To avoid this hand sweat thing kiddo would clap hands and demand that Mummy blow dry them at a certain place in the house many times a day. I got sick of this quick as it became time consuming and not functional in the daily routine. I tried to envisage myself doing this routine for a long time and I just did’t like what I saw. So that moment, I just said “No I am not doing this any more!” I got all the pairs of gloves from that had accumulated in the house and I drove to a bin somewhere, I don’t know where, and I just dumped them in the bin and went to my piano class. I did this in full view of my kiddo so he could see there were no more gloves ever to be in this house again. Kiddo did not like it one bit.

Written and Authorised by  Jane Muras, 4 Henry st, Hectorville, SA 5073 Candidate  for Hectorville Ward CCC 2018

 

 

22. Autism and Mainstream School Socialization 2013

I took Zak to school the first day. This was a small school more suited to Stephen and prepared to be innovative in teaching we thought it the best suit. The layout of the school was open and the philosophy was nwhat we liked.I was worried and anxious how he would cope, I can remember saying to him on the Oval ,”I love you. School is an exciting journey, so go run into the field of life!” or something stupidly romantisizing the notion of school.I was assured by the principle I had to step back as a parent and let Zak develop his own sense of resilience. Within the first couple of days of school he was coming home terrified.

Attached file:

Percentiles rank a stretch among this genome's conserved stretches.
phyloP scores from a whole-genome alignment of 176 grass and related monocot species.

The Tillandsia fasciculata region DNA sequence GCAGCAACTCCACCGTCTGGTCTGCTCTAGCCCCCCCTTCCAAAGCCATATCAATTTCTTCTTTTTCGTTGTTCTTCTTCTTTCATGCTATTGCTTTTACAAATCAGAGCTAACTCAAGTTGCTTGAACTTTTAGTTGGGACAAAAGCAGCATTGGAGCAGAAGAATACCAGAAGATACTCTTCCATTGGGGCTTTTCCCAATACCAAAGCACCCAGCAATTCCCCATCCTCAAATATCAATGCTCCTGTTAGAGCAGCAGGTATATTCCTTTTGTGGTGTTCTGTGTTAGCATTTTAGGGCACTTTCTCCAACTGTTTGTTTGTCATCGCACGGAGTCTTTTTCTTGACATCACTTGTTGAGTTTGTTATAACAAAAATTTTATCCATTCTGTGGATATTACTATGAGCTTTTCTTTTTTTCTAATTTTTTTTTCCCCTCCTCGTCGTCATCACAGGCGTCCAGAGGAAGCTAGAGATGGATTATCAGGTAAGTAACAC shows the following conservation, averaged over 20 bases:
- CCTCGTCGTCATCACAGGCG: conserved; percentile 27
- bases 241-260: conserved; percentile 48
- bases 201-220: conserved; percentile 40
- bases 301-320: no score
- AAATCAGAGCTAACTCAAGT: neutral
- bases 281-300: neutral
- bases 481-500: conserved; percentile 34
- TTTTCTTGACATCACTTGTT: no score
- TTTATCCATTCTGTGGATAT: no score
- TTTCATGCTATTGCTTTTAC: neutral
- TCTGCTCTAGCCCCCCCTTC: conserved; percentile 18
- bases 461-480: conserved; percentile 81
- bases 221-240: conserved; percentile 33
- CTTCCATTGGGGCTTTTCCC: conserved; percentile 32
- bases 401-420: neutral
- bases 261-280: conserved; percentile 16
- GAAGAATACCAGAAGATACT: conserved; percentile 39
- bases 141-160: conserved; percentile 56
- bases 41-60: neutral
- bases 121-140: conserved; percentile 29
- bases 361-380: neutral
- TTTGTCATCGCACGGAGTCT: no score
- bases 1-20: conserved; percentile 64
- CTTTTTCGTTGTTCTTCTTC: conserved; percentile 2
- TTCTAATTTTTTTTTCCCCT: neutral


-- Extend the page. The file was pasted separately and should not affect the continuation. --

When I picked Zak up in the car he would not talk. He cried allot. When I dropped Zak  off one morning he really did not want me to leave him and he was actually petrified and shaking. I could not endure to see him like this. I got Zak to point to the kid that was hitting him and pushing Zak’s hat off of his head.

I was angry and spoke to Zak’s  father. I organized a parent/teacher meet to clear this through school policy. I didn’t realize this was the non verbal behaviour of Autism.  We had a meeting with the parents of the other kid, teachers, our kids to get an outcome which was that the other boy could not play in the schoolyard at lunch and recess time. Zak was to have a buddy supervize him in the yard.

I didn’t even know about Autism per se at the time, I didn’t know that one of the ways Autism presents itself through non-verbal communication. According to us, as his parents, and extended family,  there was no developmental issues for our child. I was busy at home bringing up a new 2nd baby.